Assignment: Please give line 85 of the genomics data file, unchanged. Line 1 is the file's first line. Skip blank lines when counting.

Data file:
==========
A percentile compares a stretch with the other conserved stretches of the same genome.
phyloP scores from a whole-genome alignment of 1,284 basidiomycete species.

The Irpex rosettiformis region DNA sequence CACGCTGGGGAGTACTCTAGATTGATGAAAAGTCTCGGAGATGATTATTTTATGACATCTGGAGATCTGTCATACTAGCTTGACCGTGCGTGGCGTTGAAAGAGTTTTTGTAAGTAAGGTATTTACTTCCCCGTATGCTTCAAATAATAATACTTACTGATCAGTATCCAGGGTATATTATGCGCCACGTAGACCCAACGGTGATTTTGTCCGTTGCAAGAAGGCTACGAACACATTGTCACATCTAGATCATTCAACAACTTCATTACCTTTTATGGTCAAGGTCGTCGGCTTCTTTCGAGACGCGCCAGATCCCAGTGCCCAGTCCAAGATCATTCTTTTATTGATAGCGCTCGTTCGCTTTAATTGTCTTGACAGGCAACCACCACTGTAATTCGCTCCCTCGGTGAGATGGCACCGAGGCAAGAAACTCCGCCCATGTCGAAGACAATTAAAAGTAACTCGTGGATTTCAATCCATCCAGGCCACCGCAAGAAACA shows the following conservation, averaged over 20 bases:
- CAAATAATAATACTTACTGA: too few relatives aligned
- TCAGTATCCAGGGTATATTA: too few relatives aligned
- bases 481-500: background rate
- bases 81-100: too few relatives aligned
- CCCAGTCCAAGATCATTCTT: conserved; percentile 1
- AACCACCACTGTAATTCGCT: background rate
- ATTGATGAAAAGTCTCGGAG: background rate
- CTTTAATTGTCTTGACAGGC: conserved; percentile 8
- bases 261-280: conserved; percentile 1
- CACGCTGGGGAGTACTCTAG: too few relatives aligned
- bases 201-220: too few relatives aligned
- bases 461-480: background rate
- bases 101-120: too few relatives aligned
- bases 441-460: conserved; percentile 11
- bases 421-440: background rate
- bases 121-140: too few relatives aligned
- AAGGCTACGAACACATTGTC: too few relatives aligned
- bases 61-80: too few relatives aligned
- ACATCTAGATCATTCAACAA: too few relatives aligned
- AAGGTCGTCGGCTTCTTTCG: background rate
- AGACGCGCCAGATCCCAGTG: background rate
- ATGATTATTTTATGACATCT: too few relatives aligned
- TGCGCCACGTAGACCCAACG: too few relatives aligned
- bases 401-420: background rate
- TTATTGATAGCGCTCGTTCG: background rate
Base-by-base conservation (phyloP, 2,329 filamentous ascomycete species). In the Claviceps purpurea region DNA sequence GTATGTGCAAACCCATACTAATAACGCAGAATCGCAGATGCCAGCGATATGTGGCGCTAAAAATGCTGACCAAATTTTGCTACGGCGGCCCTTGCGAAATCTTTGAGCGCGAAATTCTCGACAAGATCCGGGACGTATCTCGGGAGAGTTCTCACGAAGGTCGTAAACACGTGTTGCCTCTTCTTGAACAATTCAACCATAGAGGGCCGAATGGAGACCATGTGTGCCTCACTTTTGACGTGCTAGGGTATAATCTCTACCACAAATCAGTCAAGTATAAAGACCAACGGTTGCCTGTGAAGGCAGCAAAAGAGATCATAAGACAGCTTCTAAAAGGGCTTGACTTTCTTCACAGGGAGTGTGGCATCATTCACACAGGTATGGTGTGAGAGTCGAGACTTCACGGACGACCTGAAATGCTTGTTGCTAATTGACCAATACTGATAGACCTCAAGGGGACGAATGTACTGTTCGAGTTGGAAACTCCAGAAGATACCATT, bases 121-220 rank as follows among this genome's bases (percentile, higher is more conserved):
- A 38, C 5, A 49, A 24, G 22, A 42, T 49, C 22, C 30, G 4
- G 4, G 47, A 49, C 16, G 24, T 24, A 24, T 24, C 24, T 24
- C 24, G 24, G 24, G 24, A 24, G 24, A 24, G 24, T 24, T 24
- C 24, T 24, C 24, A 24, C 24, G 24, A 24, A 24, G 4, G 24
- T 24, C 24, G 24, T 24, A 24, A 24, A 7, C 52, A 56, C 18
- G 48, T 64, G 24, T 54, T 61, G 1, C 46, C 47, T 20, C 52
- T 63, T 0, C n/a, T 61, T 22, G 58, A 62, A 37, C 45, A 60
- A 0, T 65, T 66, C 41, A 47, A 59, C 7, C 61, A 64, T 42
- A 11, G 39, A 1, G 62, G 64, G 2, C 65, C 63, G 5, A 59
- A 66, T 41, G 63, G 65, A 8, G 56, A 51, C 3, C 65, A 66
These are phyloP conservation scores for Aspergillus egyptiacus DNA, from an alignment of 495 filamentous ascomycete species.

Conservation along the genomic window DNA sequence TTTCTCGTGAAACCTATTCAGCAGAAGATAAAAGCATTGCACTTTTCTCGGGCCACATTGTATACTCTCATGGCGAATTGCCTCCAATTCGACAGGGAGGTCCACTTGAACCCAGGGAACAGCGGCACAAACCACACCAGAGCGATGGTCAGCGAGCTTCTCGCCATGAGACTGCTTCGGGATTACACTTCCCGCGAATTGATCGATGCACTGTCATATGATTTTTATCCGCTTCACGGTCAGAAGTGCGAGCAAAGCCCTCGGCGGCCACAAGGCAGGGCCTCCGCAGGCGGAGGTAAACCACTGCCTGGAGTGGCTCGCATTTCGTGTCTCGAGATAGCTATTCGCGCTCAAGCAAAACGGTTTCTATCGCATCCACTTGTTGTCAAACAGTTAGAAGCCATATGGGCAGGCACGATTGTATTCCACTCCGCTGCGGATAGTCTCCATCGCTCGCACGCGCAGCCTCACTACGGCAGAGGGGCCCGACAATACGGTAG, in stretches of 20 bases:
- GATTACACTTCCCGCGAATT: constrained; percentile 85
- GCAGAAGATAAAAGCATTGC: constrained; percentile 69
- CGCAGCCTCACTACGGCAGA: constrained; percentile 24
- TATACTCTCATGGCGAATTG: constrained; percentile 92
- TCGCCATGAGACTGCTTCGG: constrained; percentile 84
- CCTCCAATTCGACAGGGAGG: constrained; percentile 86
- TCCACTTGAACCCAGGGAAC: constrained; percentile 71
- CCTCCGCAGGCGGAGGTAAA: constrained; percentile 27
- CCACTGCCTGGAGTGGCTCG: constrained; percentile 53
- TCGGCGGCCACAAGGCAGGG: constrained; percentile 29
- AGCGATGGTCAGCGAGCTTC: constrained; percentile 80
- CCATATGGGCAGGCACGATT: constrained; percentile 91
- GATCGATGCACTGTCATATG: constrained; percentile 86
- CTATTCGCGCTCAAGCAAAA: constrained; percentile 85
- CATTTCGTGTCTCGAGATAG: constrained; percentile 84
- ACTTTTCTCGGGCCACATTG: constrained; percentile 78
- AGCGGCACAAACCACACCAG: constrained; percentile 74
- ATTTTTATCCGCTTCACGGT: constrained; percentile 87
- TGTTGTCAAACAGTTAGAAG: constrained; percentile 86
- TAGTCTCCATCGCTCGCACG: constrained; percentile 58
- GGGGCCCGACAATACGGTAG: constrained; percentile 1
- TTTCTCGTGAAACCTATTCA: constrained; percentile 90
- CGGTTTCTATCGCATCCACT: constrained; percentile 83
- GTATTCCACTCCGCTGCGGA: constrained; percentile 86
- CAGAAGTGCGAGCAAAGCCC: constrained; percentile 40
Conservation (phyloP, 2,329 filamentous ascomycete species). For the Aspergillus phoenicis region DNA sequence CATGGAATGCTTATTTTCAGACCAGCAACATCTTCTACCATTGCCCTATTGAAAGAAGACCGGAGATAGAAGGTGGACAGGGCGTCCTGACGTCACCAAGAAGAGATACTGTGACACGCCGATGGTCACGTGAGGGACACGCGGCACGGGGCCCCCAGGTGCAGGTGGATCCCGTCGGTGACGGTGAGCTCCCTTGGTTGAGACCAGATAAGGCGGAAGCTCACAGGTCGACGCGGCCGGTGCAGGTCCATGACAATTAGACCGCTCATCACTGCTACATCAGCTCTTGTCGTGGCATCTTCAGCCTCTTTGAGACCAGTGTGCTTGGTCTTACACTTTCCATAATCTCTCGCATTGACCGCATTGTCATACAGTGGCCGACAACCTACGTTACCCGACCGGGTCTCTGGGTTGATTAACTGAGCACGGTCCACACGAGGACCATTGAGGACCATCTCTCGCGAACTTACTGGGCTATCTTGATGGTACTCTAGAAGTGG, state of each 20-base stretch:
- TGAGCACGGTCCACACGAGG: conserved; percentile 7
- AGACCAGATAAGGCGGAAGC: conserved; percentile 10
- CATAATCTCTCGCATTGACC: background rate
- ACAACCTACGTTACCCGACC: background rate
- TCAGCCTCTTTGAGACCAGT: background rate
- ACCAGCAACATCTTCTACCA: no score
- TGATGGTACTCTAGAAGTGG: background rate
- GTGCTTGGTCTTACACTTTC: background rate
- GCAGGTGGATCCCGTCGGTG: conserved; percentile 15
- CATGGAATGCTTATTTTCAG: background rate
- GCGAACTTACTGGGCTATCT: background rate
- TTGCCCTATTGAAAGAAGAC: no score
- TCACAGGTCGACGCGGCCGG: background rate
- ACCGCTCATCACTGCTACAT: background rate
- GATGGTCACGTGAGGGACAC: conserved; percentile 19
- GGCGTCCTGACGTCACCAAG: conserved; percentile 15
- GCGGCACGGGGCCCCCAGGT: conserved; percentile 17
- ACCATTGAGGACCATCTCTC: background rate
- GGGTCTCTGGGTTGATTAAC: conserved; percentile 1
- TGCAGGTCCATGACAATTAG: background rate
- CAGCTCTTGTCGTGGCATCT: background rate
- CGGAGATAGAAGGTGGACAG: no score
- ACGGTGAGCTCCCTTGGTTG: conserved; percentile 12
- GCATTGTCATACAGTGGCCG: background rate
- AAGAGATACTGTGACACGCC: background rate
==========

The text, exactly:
- ACCATTGAGGACCATCTCTC: background rate